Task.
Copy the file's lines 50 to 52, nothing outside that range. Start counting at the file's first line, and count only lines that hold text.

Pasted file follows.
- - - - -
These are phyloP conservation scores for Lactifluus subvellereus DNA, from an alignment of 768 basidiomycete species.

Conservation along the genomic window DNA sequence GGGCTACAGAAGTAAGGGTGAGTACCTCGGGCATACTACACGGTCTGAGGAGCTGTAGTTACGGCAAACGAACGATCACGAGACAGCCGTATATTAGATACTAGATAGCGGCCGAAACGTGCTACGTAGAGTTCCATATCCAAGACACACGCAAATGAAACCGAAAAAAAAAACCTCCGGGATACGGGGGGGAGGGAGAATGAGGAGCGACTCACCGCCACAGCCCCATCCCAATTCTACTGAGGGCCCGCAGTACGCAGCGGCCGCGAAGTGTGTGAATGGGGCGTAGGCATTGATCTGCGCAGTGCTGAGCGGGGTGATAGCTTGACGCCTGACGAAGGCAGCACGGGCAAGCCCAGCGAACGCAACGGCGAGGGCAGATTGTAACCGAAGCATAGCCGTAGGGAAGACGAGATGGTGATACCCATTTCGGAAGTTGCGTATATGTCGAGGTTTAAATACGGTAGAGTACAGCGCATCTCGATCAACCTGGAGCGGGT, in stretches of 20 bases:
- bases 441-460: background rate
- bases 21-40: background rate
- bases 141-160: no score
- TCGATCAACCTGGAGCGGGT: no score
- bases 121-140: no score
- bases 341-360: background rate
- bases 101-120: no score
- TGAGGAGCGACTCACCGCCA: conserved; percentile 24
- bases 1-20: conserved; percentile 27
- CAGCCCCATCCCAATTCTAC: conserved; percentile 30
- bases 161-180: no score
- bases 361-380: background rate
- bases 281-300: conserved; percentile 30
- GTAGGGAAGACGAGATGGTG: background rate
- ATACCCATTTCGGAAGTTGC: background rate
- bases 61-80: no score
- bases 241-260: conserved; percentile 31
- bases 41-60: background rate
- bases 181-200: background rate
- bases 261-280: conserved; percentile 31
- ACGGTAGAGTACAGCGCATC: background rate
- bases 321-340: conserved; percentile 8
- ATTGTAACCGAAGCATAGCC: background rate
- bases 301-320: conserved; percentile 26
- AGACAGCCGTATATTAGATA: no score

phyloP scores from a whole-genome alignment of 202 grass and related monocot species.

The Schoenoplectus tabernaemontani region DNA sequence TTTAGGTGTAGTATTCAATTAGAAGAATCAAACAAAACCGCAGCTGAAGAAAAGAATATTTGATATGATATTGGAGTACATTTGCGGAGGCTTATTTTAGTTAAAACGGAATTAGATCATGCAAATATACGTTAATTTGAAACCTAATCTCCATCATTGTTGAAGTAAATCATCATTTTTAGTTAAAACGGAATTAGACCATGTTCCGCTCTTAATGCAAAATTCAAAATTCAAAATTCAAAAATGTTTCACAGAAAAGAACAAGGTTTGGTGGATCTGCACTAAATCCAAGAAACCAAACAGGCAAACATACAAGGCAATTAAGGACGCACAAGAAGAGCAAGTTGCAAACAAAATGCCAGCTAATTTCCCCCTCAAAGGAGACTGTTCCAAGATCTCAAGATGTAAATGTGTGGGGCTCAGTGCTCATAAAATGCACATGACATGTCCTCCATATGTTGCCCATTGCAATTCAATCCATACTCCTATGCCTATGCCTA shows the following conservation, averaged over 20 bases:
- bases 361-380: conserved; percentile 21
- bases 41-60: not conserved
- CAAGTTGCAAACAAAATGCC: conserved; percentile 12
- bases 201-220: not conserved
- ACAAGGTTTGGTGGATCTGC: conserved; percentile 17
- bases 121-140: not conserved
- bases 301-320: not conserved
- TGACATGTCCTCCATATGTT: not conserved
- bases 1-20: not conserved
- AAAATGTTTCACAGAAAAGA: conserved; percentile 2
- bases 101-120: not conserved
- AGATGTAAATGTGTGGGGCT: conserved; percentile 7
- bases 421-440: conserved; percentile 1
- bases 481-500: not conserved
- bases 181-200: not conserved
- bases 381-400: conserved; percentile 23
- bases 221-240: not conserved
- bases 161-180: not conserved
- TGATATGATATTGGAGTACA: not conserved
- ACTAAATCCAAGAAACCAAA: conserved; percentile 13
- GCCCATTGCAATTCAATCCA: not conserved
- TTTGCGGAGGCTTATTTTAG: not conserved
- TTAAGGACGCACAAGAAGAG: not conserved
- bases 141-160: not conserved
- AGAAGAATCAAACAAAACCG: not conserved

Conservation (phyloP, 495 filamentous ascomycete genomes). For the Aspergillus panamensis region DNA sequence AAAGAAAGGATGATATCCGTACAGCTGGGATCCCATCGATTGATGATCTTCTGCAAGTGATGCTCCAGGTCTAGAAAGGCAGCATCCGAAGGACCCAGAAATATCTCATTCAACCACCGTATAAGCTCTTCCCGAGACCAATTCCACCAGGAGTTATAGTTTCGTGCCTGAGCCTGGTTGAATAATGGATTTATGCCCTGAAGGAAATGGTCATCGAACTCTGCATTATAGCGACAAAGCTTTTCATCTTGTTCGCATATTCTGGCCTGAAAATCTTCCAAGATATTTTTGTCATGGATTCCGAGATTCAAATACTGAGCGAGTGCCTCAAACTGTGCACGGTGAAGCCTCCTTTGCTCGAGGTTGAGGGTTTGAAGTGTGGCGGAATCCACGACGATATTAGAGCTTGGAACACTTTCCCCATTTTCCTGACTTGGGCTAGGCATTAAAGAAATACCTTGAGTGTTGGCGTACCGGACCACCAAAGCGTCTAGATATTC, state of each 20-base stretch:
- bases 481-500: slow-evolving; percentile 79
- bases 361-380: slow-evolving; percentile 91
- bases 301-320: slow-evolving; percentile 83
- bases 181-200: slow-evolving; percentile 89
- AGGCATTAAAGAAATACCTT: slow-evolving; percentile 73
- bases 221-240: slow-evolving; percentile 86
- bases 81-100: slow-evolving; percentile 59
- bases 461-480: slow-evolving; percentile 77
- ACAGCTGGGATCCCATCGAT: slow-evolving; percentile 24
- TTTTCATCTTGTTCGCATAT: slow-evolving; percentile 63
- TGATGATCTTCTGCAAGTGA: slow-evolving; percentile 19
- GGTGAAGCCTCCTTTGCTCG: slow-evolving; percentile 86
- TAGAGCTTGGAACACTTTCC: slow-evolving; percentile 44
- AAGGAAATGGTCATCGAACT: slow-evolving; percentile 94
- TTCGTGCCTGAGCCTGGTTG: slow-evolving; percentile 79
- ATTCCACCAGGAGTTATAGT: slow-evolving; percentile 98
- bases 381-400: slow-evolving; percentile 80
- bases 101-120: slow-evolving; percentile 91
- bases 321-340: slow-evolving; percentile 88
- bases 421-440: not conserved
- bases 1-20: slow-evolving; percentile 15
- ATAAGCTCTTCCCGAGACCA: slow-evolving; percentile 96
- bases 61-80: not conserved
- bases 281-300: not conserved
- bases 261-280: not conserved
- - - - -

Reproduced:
- GCCCATTGCAATTCAATCCA: not conserved
- TTTGCGGAGGCTTATTTTAG: not conserved
- TTAAGGACGCACAAGAAGAG: not conserved